abstract = "Phosphor-converted light emitting diodes (pcLEDs) produce white light through the use of phosphors that convert blue light emitted from the LED chip into green and red wavelengths. Understanding the mechanisms of degradation of the emission spectra and quantum yields of the phosphors used in pcLEDs is of critical importance to fully realize the potential of solid-state lighting as an energy efficient technology. Toward this end, time-resolved photoluminescence spectroscopy was used to identify the mechanistic origins of enhanced stability and luminescence efficiency that can be obtained from a series of carbidonitride red phosphors with varying degrees of substitutional carbon. The increasing substitution of carbon and oxygen in nitrogen positions of the carbidonitride phosphor (Sr2Si5N8-[(4x/3)+z]CxO3z/2:Eu2+) systematically changed the dimensions of the crystalline lattice. These structural changes caused a red shift and broadening of the emission spectra of the phosphors due to faster energy transfer from higher to lower energy emission sites. Surprisingly, in spite of broadening of the emission spectra, the quantum yield was maintained or increased with carbon substitution. Aging phosphors with lowered carbon content under conditions that accurately reflected thermal and optical stresses found in functioning pcLED packages led to spectral changes that were dependent on substitutional carbon content. Importantly, phosphors that contained optimal amounts of carbon and oxygen possessed luminescence spectra and quantum yields that did not undergo changes associated with aging and therefore provided a more stable color point for superior control of the emission properties of pcLED packages. These findings provide insights to guide continued development of phosphors for efficient and stable solid-state lighting materials and devices.",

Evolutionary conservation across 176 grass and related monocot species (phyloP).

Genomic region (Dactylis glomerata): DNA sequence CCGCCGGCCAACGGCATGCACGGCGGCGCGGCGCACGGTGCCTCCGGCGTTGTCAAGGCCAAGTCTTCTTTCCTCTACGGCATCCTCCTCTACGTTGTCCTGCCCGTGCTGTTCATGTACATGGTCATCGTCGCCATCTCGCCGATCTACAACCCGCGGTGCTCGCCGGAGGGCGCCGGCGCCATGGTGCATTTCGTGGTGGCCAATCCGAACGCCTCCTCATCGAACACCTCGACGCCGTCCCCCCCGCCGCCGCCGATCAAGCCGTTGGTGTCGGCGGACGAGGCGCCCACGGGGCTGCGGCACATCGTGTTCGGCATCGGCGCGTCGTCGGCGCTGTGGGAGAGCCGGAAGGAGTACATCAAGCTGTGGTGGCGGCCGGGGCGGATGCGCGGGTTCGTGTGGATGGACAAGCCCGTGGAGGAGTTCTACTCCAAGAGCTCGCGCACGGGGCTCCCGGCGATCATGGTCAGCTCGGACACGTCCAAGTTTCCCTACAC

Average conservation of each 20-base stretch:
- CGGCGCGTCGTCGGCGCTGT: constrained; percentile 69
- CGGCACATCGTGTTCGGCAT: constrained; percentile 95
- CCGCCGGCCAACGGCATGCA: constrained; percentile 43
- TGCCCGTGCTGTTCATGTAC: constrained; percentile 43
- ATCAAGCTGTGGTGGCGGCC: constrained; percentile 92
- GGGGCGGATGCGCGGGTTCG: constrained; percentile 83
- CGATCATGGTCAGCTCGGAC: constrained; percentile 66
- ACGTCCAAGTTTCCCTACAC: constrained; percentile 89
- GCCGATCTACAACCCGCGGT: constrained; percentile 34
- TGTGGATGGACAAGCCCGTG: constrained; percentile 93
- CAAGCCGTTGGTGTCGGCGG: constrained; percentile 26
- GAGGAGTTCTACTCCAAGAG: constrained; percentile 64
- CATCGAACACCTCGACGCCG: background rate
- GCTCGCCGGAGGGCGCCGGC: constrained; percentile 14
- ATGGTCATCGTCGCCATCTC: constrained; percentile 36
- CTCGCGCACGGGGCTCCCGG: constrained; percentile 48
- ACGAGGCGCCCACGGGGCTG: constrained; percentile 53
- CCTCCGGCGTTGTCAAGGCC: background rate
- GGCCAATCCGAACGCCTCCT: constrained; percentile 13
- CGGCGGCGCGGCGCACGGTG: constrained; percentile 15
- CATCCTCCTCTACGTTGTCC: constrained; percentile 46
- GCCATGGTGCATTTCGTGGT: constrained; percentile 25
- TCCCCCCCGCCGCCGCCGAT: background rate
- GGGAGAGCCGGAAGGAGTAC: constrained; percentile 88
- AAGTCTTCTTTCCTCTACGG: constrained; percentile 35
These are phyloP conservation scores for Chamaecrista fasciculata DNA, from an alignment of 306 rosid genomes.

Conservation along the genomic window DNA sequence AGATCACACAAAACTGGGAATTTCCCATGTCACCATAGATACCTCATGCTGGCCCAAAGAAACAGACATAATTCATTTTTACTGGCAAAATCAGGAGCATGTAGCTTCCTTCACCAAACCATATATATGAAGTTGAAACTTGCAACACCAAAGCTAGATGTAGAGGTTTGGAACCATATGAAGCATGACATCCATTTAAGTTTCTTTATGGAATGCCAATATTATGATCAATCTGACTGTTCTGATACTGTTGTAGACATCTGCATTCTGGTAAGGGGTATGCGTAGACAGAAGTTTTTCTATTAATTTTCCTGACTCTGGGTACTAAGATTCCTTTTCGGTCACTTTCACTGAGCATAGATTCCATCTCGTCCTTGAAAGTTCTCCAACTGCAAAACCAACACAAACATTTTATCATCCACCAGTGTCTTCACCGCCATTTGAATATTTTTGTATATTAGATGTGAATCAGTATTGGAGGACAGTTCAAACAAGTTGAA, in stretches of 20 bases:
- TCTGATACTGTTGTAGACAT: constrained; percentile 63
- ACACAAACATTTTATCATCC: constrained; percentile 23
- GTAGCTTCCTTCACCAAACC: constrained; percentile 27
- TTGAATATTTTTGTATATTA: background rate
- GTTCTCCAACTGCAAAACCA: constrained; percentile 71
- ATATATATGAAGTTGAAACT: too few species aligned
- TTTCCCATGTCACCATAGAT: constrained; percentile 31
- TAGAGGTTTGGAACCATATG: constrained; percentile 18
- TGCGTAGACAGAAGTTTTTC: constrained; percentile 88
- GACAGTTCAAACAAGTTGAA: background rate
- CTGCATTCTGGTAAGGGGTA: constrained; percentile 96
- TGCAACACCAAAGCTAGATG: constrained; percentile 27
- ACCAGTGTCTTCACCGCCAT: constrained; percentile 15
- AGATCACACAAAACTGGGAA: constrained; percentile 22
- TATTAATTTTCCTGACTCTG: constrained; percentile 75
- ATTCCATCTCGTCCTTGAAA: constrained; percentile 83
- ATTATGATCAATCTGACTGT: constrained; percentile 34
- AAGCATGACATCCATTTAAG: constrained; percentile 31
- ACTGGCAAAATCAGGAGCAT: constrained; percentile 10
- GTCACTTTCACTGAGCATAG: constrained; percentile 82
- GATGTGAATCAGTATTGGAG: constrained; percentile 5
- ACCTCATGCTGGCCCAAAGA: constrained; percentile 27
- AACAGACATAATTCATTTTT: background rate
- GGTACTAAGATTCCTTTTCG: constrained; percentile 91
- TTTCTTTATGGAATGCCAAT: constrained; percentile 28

author = "Christopher Grieco and Hirsekorn, {Kurt F.} and Heitsch, {Andrew T.} and Thomas, {Alan C.} and McAdon, {Mark H.} and Vanchura, {Britt A.} and Romanelli, {Michael M.} and Brehm, {Lora L.} and Anne Leugers and Sokolov, {Anatoliy N.} and Asbury, {John B.}",
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doi = "10.1021/acsami.6b15323",
language = "English (US)",
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Grieco, C, Hirsekorn, KF, Heitsch, AT, Thomas, AC, McAdon, MH, Vanchura, BA, Romanelli, MM, Brehm, LL, Leugers, A, Sokolov, AN & Asbury, JB 2017, 'Mechanisms of Energy Transfer and Enhanced Stability of Carbidonitride Phosphors for Solid-State Lighting', ACS Applied Materials and Interfaces, vol. 9, no. 14, pp. 12547-12555. https://doi.org/10.1021/acsami.6b15323

Mechanisms of Energy Transfer and Enhanced Stability of Carbidonitride Phosphors for Solid-State Lighting. / Grieco, Christopher; Hirsekorn, Kurt F.; Heitsch, Andrew T.; Thomas, Alan C.; McAdon, Mark H.; Vanchura, Britt A.; Romanelli, Michael M.; Brehm, Lora L.; Leugers, Anne; Sokolov, Anatoliy N.; Asbury, John B.

In: ACS Applied Materials and Interfaces, Vol. 9, No. 14, 12.04.2017, p. 12547-12555.

Research output: Contribution to journalArticle

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T1 - Mechanisms of Energy Transfer and Enhanced Stability of Carbidonitride Phosphors for Solid-State Lighting

AU - Grieco, Christopher

AU - Hirsekorn, Kurt F.

AU - Heitsch, Andrew T.

AU - Thomas, Alan C.

AU - McAdon, Mark H.

AU - Vanchura, Britt A.

AU - Romanelli, Michael M.

AU - Brehm, Lora L.

AU - Leugers, Anne

AU - Sokolov, Anatoliy N.

AU - Asbury, John B.

PY - 2017/4/12